• Preloaded with Angstrom ARM Linux Distribution
  • Single USB 2.0 type A host port
  • Dual USB hub on USB 2.0 type mini-A OTG device port
  • On-board USB-to-serial/JTAG over one shared USB device port
  • Storage-over-USB or Ethernet-over-USB on other USB device port
  • Extensive I/O: 2 I2C, 5 UART, SPI, CAN, 66 GPIO, 8 PWM, 8 ADC
  • +5V DC power from barrel connector or USB device port
  • Power consumption of 300-500mA at 5V
  • Two 46-pin 3.3-V peripheral headers with multiplexed LCD signals
  • Board size: 3.4" × 2.1" (86.4mm x 53.3mm) -- fits in an Altoid tin

BeagleBone Black (differences)

  • 1 GHz superscalar ARM Cortex-A8 AM3359
  • 512 MB DDR3 RAM
  • On-board 2 GB eMMC flash, preloaded with Angstrom ARM Linux Distribution
  • MicroSD slot for additional user data or operating systems (no card supplied)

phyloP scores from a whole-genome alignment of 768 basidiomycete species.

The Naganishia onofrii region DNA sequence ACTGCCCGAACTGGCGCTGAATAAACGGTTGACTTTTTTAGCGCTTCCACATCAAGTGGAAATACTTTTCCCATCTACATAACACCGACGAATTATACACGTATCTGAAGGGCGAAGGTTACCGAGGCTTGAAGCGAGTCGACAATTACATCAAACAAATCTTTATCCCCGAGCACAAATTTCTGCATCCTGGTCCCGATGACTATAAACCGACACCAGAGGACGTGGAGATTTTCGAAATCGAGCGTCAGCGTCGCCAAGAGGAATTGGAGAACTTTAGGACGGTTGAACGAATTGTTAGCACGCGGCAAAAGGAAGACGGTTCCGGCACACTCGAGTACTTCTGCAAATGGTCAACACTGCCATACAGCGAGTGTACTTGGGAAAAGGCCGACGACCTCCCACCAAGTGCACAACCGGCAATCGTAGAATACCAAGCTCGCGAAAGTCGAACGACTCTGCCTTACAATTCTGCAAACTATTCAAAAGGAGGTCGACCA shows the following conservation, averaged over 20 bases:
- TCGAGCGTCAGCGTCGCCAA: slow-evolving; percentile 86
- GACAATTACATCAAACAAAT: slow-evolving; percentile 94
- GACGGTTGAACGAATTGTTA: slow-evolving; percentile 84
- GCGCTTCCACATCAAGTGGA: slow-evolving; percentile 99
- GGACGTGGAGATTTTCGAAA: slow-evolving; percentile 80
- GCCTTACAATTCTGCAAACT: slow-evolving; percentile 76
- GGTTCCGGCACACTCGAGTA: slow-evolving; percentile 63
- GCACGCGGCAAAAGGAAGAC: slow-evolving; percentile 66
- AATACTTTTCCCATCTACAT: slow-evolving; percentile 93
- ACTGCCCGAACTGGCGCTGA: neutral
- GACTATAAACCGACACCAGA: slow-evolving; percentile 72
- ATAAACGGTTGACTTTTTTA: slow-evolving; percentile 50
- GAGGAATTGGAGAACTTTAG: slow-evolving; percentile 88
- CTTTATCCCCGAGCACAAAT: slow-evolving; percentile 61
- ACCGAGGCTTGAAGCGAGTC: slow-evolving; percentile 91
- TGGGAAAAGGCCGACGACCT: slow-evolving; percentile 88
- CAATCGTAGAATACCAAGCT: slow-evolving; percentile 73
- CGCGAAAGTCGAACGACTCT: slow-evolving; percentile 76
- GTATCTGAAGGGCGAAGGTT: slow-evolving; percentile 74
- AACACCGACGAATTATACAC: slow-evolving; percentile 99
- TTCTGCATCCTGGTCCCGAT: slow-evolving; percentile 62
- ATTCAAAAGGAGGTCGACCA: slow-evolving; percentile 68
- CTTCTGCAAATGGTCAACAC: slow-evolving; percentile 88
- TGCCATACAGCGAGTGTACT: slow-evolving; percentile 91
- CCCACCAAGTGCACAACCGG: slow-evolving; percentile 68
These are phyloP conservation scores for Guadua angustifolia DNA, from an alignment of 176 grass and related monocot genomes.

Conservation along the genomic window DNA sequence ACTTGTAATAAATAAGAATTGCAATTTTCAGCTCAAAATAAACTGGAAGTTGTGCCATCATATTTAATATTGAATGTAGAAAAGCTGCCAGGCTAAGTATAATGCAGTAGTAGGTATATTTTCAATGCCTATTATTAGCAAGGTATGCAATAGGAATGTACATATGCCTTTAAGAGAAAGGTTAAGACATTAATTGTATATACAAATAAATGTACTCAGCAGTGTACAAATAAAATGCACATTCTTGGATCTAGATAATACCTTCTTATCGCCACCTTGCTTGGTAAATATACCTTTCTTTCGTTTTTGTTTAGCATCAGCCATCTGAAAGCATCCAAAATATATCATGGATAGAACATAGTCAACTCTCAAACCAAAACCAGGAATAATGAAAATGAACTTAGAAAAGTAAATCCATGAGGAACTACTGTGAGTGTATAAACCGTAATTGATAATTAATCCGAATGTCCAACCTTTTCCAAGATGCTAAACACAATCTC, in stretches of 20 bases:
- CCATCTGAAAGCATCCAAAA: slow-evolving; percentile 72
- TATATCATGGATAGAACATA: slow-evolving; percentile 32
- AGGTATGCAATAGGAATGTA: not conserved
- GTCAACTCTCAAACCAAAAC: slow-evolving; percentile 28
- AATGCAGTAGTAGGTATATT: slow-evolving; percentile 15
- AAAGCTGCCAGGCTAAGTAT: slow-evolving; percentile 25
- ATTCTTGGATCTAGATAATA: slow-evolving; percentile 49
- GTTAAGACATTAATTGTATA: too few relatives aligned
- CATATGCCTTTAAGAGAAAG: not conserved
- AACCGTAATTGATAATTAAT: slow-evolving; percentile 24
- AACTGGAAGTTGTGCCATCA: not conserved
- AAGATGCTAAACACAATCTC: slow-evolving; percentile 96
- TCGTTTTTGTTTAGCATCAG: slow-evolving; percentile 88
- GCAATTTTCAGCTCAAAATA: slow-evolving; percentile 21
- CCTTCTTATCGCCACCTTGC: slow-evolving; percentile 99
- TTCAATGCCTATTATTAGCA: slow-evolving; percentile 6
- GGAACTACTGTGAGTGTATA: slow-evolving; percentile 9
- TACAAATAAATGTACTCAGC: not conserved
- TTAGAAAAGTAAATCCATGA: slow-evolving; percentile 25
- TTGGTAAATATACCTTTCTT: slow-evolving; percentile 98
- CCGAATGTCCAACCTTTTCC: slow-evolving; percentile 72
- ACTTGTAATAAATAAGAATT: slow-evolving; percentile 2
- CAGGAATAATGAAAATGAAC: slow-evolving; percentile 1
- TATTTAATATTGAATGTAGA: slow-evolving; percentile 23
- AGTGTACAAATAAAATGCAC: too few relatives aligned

• USB 2.0 type A host port
  • Dedicated single mini-USB 2.0 client port (no additional 2-port hub)
  • New micro-HDMI audio/visual output
  • USB-to-serial and USB-to-JTAG interfaces removed (available on expansion headers)
  • Power expansion header for backlight removed, battery charging moved onto pads
  • Lower power consumption of 210-460 mA at 5V

Expansion Connectors

The BeagleBone provides two 46-pin dual-row expansion connectors "P9" and "P8" which are also known as "Expansion A" and "Expansion B", respectively. The location and pinout of these connectors is illustrated below (click tables to enlarge). All signals on expansion headers are 3.3V except where indicated otherwise.